The corresponding systems are also known in the specialist field by the expression SDARS services, which transmit in the 2.3 GHz band. The satellite signals are in this case transmitted with circular polarization.
In order to take account of these extreme conditions and to provide a high antenna gain even at low elevations of 25° or more, continuous attempts have been made to take account of these extreme requirements by specially adapted antenna structures.
A special antenna system has thus become known on the USA market, which contains a cruciform dipole that is formed from a flat material and thus forms four quadrants which are separated from one another by the dipole walls. A separate, vertically extending monopole is then arranged in each quadrant, via which the terrestrially transmitted vertically polarized signals can be received. However, the overall complexity of the antenna is considerable since, in particular, appropriate feed networks are also required in order to feed the cruciform dipole and the four monopoles.
The publication “A Combination Monopole/Quadrifilar Helix Antenna For S-Band Terrestrial/Satellite Applications” in the Microwave Journal May 2001 likewise describes a combination antenna which is intended to be suitable for satellite reception on the basis of the SDARS services in the USA. This antenna is likewise intended to have a good antenna gain and a sufficiently good axis ratio even at elevation angles of around 25°. These antennas have a rod monopole which extends vertically, and around which a helix is arranged.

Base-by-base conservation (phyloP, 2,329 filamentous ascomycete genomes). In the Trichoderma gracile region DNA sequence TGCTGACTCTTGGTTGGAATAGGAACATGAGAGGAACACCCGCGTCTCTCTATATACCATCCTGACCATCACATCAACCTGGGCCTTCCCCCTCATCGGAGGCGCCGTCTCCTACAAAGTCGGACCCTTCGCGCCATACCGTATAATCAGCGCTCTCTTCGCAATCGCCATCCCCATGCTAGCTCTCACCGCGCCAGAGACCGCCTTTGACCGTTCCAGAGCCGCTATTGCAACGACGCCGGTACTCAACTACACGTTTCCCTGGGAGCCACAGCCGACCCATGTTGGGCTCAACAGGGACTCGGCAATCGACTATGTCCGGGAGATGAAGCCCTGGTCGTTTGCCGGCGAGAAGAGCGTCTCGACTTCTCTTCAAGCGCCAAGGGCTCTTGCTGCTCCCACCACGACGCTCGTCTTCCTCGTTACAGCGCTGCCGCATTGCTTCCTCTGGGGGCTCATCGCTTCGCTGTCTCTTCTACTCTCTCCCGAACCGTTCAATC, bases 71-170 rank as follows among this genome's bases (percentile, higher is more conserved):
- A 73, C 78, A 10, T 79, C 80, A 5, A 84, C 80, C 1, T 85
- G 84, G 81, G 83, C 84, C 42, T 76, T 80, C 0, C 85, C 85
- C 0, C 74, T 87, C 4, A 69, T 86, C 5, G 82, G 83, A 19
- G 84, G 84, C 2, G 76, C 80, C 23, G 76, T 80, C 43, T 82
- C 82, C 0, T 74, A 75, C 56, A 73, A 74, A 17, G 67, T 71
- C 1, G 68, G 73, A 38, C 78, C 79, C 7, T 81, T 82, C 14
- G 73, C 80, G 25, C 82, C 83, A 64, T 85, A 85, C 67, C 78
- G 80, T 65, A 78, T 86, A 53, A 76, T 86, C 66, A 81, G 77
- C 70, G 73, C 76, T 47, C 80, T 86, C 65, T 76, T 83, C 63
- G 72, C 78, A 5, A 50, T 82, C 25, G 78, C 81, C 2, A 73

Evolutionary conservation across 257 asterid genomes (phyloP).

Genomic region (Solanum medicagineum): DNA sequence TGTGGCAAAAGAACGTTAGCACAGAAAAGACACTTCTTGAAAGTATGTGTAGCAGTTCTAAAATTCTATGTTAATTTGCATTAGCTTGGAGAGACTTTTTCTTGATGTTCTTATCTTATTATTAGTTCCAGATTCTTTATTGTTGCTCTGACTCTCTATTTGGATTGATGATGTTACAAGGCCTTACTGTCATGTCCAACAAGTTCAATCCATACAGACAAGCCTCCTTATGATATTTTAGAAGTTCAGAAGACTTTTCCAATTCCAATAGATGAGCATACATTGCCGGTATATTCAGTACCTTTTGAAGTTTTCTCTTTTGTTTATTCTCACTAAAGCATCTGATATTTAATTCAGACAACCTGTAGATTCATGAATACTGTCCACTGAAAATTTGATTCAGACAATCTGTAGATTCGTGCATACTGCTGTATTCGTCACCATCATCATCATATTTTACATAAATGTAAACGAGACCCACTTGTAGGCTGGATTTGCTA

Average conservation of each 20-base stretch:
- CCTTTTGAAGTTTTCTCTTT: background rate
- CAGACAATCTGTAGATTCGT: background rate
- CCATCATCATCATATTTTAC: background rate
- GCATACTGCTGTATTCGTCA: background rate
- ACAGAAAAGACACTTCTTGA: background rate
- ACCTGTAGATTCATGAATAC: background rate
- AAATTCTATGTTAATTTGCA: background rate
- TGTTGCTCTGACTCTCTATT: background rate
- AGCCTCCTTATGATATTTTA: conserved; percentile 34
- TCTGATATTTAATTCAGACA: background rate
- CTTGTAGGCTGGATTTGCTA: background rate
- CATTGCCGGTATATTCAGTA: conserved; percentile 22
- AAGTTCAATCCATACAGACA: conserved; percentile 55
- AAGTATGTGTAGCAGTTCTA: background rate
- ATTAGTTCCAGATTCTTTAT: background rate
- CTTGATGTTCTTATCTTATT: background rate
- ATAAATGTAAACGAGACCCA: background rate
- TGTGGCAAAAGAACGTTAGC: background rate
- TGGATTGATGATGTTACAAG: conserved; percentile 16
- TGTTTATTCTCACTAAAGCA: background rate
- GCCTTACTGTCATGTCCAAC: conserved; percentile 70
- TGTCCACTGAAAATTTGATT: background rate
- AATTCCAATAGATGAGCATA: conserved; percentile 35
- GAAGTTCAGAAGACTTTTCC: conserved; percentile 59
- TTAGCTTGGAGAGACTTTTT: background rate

Finally, however, EP 1 100 148 A1 also discloses a correspondingly circular polarized cross dipole antenna, which has two pairs of inverted V-shaped dipole antenna arrangements. These antenna dipole elements are curved like an inverted “V”.
In contrast, the object of the present invention is to provide an improved antenna system in particular for the SDARS services in the USA, which makes it possible to receive not only terrestrial, particularly vertically polarized, signals, but also to receive in particular circular polarized satellite signals, with the satellites not only being positioned in the elevation angle range around 90° but also, in some cases, also being positioned low above the horizon, at an elevation of around 25°.
According to the invention, the object is achieved on the basis of the features specified in claim 1.
Advantageous refinements of the invention are specified in the dependent claims.
If the normal specifications of the system operators are taken into account for such difficult reception conditions, then it is immediately evident from them that, in the opinion of the overall specialist world, only specially developed combination antennas can take account of the desired requirements.
It is therefore even more surprising that it has not only been possible to comply with the required boundary conditions, but to exceed them, with the solution according to the invention.
The combination antenna according to the invention on the one hand has a monopole for receiving terrestrial, in particular vertically polarized, signals. This monopole may be designed in various ways. However, in particular, the antenna according to the invention is in the form of a patch antenna, which is known per se.